Reblogged from A Medieval Potpourri sparkypus.com Anne Beauchamp and her husband, Richard Neville, ‘The Kingmaker,’ Earl of Warwick. From the Latin version of the Rous Roll. Donated to the College of Arms by Melvyn Jeremiah. Anne Beauchamp, Countess of Warwick, daughter of Richard Beauchamp, 13th Earl of Warwick and his second wife Isobel Despenser, was born… Continue reading Anne Beauchamp Countess of Warwick – Wife to the Kingmaker
Here is an alternative version of “Fatal Match”, the Legendary Ten Seconds’ song about Henry VI‘s marriage to Margaret of Anjou (left). This version is sung by Jules Jones as part of the Pageant of Torbay.
When an article is entitled War of the Roses: A Brief Timeline, subtitled ‘Emily Hewat gives a crash course on the history behind Yorkshire and Lancaster’s epic rivalry and the origin of the Roses Tournament itself’ one rather expects the correct times! But no. What you find is:- “….Our story starts in 1454 with the… Continue reading Margaret of Anjou was married to Henry IV, Bosworth was in 1495 and Edward VI won at Tewkesbury….!
I’m working on a biography of Richard Neville, Earl of Warwick – the man best introduced as The Kingmaker. I have written on the Wars of the Roses, on Richard, Duke of York, and Richard III. Warwick has been a constant presence throughout. I spent some time in an earlier dispute over the throne of… Continue reading The Kingmaker’s Anger
A ceremonial sword which was carried before the mayor of Coventry in royal processions during the Wars of the Roses is making a return to the city this summer. Coventry was a Lancastrian town, loyal to Henry VI and Margaret of Anjou, and was England’s fourth biggest city at the time. It was also briefly… Continue reading Lancastrian Sword Returns to Coventry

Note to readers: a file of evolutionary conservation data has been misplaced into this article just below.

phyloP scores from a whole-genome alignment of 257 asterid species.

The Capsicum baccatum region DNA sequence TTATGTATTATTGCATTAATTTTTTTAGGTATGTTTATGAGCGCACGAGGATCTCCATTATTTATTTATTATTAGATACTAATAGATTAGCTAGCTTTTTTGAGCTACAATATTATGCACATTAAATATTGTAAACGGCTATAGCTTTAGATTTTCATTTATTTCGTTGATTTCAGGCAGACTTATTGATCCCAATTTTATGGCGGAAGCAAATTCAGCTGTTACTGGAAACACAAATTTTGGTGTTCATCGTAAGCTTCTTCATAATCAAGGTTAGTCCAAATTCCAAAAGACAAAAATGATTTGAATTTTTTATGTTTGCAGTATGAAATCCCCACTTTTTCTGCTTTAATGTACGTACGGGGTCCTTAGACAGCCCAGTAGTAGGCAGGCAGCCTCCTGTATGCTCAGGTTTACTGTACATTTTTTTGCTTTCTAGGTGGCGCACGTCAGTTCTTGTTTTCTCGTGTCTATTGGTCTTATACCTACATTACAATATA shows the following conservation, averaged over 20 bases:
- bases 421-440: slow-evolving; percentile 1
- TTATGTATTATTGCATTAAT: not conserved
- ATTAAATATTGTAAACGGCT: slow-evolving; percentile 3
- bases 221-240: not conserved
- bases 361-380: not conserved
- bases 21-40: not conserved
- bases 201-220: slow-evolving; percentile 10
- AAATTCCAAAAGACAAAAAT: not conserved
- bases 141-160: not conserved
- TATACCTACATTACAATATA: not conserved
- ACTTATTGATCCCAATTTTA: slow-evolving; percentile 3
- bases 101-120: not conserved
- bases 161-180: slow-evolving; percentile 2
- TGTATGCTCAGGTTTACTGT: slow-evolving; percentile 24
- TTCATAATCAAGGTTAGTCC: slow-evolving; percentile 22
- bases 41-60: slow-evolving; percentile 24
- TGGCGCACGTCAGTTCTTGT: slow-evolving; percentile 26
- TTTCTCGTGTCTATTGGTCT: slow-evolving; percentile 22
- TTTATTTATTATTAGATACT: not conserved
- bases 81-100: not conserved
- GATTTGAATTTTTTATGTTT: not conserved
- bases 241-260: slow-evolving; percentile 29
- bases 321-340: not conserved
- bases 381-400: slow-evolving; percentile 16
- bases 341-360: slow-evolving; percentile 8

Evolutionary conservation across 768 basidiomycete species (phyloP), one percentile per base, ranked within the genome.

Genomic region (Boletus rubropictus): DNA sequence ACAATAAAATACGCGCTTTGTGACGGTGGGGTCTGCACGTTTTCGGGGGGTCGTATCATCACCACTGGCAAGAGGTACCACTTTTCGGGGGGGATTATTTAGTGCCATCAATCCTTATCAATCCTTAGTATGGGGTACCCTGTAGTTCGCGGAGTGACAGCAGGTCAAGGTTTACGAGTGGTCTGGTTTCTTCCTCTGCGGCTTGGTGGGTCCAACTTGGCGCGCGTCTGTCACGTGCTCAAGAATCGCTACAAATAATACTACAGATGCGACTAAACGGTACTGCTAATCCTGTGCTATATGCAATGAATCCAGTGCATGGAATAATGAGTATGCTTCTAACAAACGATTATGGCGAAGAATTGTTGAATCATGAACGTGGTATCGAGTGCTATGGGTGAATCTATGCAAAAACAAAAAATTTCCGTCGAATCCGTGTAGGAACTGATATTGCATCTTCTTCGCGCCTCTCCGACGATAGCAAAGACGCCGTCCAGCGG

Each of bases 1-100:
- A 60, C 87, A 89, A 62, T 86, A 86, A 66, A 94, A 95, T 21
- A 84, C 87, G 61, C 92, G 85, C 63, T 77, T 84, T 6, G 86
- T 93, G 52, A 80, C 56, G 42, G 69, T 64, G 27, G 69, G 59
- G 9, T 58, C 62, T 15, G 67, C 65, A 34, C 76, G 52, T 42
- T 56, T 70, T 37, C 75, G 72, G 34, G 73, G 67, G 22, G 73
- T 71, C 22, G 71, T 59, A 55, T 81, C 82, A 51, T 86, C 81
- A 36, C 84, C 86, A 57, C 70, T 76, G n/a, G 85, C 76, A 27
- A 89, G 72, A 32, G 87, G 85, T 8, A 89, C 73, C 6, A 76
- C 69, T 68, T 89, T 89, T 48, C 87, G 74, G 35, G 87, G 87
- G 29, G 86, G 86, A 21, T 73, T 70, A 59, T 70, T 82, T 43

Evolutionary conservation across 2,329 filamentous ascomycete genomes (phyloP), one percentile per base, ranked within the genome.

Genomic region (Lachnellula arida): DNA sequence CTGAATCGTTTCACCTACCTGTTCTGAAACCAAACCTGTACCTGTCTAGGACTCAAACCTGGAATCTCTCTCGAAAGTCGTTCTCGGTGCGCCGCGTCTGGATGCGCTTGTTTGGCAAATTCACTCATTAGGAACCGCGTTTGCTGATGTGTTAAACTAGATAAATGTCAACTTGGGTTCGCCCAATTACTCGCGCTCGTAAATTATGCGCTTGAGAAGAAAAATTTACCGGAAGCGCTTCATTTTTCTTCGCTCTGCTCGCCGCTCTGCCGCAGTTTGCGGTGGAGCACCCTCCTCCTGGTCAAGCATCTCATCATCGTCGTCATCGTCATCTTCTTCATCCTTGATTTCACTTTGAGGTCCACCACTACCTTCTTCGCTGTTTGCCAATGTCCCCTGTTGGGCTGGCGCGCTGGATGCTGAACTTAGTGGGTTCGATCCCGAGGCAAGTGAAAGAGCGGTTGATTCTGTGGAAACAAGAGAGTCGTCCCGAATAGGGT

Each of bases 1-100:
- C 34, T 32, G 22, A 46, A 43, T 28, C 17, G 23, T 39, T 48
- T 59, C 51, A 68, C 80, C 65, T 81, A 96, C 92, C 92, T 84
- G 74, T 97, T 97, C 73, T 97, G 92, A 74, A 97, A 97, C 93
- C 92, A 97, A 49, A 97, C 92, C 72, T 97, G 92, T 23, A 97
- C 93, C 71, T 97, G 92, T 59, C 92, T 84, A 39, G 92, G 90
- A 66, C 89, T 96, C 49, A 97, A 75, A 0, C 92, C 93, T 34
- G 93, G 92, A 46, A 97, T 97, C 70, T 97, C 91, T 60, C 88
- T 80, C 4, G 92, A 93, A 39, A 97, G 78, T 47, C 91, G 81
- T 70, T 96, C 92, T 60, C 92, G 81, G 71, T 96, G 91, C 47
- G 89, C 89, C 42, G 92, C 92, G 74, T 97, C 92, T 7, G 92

I have to admit that I didn’t know Henry VI‘s arm was ever missing (post mortem!) let alone that it had been replaced by a bone from something else! How very irreverent. In 1471, Edward IV first buried the defeated Lancastrian king Henry at Chertsey, presumably all in one piece. Chertsey was out of the… Continue reading The missing arm of Henry VI….
Reblogged from A Medieval Potpourri sparkypus.com Artist Emma Vieceli This book is a little gem. Written by the late Vivien Beatrix Lamb and first published in 1959 it’s no surprise that it’s still in print and a new edition available from The Richard III Society online shop with an introduction and notes by Peter Hammond. … Continue reading The Betrayal of Richard III by V B Lamb – a book review
I’ve seen this (awful!) portrait of Richard before. It just doesn’t look like him, more one of the invented Tudor versions of him, i.e. monstrous and evil, or weak and terrified of all things Tudor. This one fits the ‘weak and terrified’ mould, and if it were listed as a portrait of Henry VI, I’d… Continue reading The portrait at Hever Castle is more like Henry VI than Richard III….
This year is the 550th anniversary of the Battle of Tewkesbury, and—justifiably—Gloucester wants a piece of the celebratory action. After all, Gloucester did contribute a lot to the outcome, by ensuring Margaret and her forces were obliged to take a stand in a place they wouldn’t have chosen. The queen wanted to pass through the… Continue reading Gloucester’s contribution to the Battle of Tewkesbury….
After the Battle of Hexham (15 May 1464) Henry VI very wisely made himself scarce. His first recorded place of refuge was Muncaster Castle in what is now Cumbria. The distance involved is roughly 90 miles, but anyone who has read Wainwright’s Guides to the Lakeland Fells will appreciate that this would include many… Continue reading The Wanderings of King Henry VI